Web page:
This opening scene is very effectively staged by Ms. Burch. The bus stop is in a shady part of town, with rubbish strewn in the background and the sense that you wouldn’t want to be there alone at night. Darja, however, insists on waiting for the bus, even though, as Tommy (who fervently wants the relationship to continue) reminds her, it might not be scheduled to come by very soon. In the course of their conversation, we learn that Darja has a son who has taken off with her car. We later learn more about the son and about Darja’s two previous marriages.
The first of those marriages was to Maks, whom we meet in a flashback scene at the same bus stop. (The bus stop, wonderfully designed by Samantha Reno, is the single set for the entire play, which consists of one 80-minute act.) Maks and Darja met as new immigrants. He had his heart set on moving to Chicago to become a blues musician. She preferred the familiarity of New Jersey.
Darja also has more practical concerns, her pregnancy being foremost among them. The scenes with Maks take place in 1992. In a later scene, Darja meets a young man, Vic, when she is destitute and planning to sleep on a cardboard box at the same bus stop. (The appearance of the bus stop never changes over the 22 years that are portrayed in the play’s different scenes, which effectively conveys the unchanging quality of Darja’s life.)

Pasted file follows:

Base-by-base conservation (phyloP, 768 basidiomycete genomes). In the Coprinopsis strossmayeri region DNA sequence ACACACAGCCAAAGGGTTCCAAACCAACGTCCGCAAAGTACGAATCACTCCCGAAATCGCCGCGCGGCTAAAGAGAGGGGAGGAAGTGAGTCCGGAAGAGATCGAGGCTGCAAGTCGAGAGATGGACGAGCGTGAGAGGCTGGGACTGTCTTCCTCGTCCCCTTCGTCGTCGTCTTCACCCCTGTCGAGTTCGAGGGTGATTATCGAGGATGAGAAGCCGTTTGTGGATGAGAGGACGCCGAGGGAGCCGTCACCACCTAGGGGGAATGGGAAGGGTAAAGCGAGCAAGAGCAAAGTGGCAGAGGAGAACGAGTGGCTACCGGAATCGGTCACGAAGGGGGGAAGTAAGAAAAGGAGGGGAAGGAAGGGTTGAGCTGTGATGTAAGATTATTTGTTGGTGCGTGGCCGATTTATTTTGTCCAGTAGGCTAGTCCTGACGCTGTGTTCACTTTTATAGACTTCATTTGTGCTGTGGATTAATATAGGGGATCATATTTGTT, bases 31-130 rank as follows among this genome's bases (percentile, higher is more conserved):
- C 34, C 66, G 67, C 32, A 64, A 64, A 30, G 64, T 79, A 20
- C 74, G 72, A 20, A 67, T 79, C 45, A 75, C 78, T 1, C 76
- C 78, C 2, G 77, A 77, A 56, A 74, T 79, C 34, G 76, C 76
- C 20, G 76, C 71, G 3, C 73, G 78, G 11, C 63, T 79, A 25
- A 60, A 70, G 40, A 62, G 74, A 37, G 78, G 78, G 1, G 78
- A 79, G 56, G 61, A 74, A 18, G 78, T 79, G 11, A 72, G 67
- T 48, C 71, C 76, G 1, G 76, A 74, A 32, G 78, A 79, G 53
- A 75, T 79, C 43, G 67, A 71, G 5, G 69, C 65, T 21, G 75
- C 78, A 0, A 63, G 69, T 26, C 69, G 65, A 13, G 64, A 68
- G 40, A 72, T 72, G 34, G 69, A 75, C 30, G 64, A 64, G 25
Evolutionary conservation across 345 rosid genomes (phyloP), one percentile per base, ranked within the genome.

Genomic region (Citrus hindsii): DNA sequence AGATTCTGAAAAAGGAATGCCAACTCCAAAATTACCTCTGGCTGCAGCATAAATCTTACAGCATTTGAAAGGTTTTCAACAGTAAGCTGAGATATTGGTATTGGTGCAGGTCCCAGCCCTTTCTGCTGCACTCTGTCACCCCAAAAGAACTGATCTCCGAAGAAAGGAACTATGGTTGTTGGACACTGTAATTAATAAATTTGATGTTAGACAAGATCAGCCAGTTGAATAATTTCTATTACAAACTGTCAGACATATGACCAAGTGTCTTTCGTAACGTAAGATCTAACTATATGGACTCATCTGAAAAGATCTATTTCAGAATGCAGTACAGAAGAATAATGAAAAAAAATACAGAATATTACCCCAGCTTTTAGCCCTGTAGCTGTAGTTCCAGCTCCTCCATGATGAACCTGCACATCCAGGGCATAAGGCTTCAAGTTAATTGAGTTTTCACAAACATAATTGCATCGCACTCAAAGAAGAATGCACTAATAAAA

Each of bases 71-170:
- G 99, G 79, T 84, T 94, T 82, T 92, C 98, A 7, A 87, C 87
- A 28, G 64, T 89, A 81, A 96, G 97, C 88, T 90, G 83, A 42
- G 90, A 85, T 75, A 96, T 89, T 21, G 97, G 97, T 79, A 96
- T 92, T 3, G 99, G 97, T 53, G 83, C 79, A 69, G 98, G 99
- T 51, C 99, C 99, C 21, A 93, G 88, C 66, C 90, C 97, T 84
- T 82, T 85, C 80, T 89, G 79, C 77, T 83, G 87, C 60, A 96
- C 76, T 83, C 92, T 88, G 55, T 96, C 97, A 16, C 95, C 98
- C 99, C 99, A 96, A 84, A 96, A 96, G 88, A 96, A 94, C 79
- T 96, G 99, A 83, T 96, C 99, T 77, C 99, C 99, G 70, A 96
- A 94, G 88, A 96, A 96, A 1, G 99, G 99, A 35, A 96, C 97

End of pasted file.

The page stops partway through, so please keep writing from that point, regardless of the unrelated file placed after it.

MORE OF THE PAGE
“Ironbound,” winner of the 2016 Helen Hayes award for outstanding original new play, is a small play, but it isn’t without moments of high drama. Instrumental in conveying that drama is the excellent cast Ms. Burch (and producing artistic director Buck Busfield) has assembled. Ms. Brooke is terrific, but so are the always excellent Peter Story as Tommy, Arusi Santi as Maks, and Samuel Kebede as Vic. All four portray the people who represent the reality of immigrant and low-income life in America today. Ms. Majok’s play gives voice to them, and Ms. Burch’s production tells their story well.
Performances of “The Crucible” continue through October 21. Tickets and information are available at the STC box office (1419 H St.), by phone (916-443-6722) or online (sactheatre.org). Performances for “Ironbound” continue through October 28. Tickets and information are available at the Sofia box office (2700 Capitol Avenue), by phone (916-443-5300) or online (www.bstreettheatre.org).